Monica Eaton-Cardone of Chargebacks911

    We Spoke to Monica Eaton-Cardone of Chargebacks911 on How to Rebuild in the Post COVID Economy

    As part of my series about the “How Business Leaders Plan To Rebuild In The Post COVID Economy”, I had the pleasure of interviewing Monica Eaton-Cardone.

    Monica Eaton-Cardone is the Co-Founder and COO of Chargebacks911. This risk mitigation firm protects more than 2 billion transactions annually to help online merchants optimize profitability through dispute management. Chargebacks911 is headquartered in the Tampa Bay area, with offices in North America and Europe. Monica has more than two decades of experience in the fields of eCommerce, payments, fintech, and fraud prevention.

    Thank you so much for your time! I know that you are a very busy person. Our readers would love to “get to know you” a bit better. Can you tell us a bit about your ‘backstory’ and how you got started?

    Absolutely, and thanks for having me!

    So, I took a somewhat unusual path to my current position. I never set out to become a leader in the payments industry; in fact, I was an eCommerce merchant. We did well at first, but over time, we started seeing more and more chargeback issuances, to the point that it was jeopardizing our entire business. I tried everything; I spent tons of money on solution providers, but nothing worked. Finally, I said, “I’ll find a way to solve this myself.”

    I learned everything there was to know about chargebacks and the payments industry. I developed a solution based on what I learned, and we were able to reduce our chargeback issuances and save the business. I discovered, though, that our problem wasn’t an isolated one; merchants in every vertical were struggling with the same problem.

    I started Chargebacks911 in 2012, thinking I could do some consulting work as a nice side gig. The demand for our services was overwhelming, though, and it quickly developed into my main focus. Fast-forward to the present, and we’re now the industry leaders in dispute management, with 350 employees spread across North America, Europe, and Asia.

    Can you share a story about the funniest mistake you made when you were first starting? Can you tell us what lessons or ‘take aways’ you learned from that?

    Probably the biggest mistake I made was choosing to listen to self-professed “experts” over my own experience. When I was first trying to find a solution for chargebacks, I went with conventional wisdom, which said it was better not to react. I remember thinking, “I know most of these disputes filed against me are invalid,” but I was advised not to fight back.

    After months of working on the problem…I was still losing money! I finally decided I would handle things my way, which turned out to be the right decision.

    Is there a particular book that you read, or podcast you listened to, that really helped you in your career? Can you explain?

    I always recommend the book ‘Agile Project Management with Kanban’ by Eric Brechner. In the early years of the company, we were growing at a rapid pace, and our motto was essentially to “move fast and break things.” While that allowed for us to be adaptable, it created a lot of chaos with systematizing processes, and wasn’t a viable long-term strategy.

    Reading Brechner’s book was an eye-opener. It provided the framework to allow for structure and efficiency, while still retaining that all-important element of adaptability. It’s a great introduction to the kanban system, with easy-to-implement guidelines and examples.

    Extensive research suggests that “purpose driven business” are more successful in many areas. When you started your company what was your vision, your purpose?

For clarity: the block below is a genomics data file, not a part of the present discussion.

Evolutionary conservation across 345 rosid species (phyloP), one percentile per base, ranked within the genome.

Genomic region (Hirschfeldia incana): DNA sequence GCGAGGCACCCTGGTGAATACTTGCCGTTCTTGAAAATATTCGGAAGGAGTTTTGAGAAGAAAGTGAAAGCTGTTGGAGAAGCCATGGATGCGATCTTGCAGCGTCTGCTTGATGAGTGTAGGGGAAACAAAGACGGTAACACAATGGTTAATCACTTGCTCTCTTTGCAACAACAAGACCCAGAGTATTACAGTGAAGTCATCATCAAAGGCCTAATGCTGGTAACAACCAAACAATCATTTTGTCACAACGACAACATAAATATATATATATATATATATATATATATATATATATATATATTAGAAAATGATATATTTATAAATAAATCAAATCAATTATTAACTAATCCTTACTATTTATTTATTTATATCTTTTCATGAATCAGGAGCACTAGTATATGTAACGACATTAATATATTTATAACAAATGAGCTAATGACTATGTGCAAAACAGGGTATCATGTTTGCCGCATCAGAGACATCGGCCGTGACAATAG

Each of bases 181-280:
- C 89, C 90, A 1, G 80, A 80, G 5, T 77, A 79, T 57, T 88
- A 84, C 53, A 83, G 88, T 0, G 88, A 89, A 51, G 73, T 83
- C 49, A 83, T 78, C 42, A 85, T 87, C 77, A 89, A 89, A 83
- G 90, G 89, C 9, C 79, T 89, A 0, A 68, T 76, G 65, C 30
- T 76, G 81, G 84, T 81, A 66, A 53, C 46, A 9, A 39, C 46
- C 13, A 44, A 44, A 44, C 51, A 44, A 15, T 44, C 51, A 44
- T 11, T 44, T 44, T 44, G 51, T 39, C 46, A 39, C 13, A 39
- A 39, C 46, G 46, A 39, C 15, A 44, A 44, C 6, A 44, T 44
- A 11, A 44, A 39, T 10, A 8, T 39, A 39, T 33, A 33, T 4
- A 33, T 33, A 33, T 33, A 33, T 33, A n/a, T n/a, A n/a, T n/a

Growing a successful global business from the ground-up has its own rewards. That said, I think a key part of what drives me forward is knowing that the success of Chargebacks911 enables me to have a powerful, positive impact on the community. I try to think of every business in terms of its capacity to improve the world, and that’s a primary part of Chargebacks911’s purpose.

    We have our ‘Take Charge for Charity’ program, through which we make weekly donations to nonprofit groups operating in our community. We also fund and organize the ‘Paid for Grades’ program, which awards cash prizes to participating students as a reward for their academic performance.

    I love helping merchants protect and grow their businesses. That said, I see the charity and community assistance programs in which we participate as the true end product of what we do at Chargebacks911.

    Do you have a “number one principle” that guides you through the ups and downs of running a business?

    If I were to go with one guiding principle, I think it would be adaptability. You have to be agile and willing to confront change and respond in order to thrive in business. Sometimes, being adaptable can present you with incredible opportunities you never would have expected.

    In my case, for instance, there was a big shift in the way the card networks handled chargebacks a few years ago. If we weren’t willing to adapt, it could easily have led us to lose a lot of our business. However, we took it as an opportunity to develop products and adapt our solutions to the new lay of the land.

    Thank you for all that. The Covid-19 pandemic has affected nearly every aspect of our lives today. For the benefit of empowering our readers, can you share with our readers a few of the personal and family related challenges you faced during this crisis? Can you share what you’ve done to address those challenges?

    It’s certainly been a challenge! I’m together at home with my husband and my two daughters, but we tend to be very active, so it’s been difficult for everyone to adjust to staying cooped up in the house. We’re still going to the office on a regular basis, but we’ve definitely been spending more time at home.

    We’re trying to make the most of it, though, by starting a family garden. The girls have loved putting together planter boxes and growing their own produce at home! I think that’s helped them adjust to the current situation.

    Can you share a few of the biggest work related challenges you are facing during this pandemic? Can you share what you’ve done to address those challenges?

    As I alluded to earlier, we maintain offices in both Tampa and London. Under normal circumstances, I’m constantly bouncing back and forth between the two locations. Of course, with travel effectively shut down across the globe, that’s made it difficult to keep up the same degree of interconnection.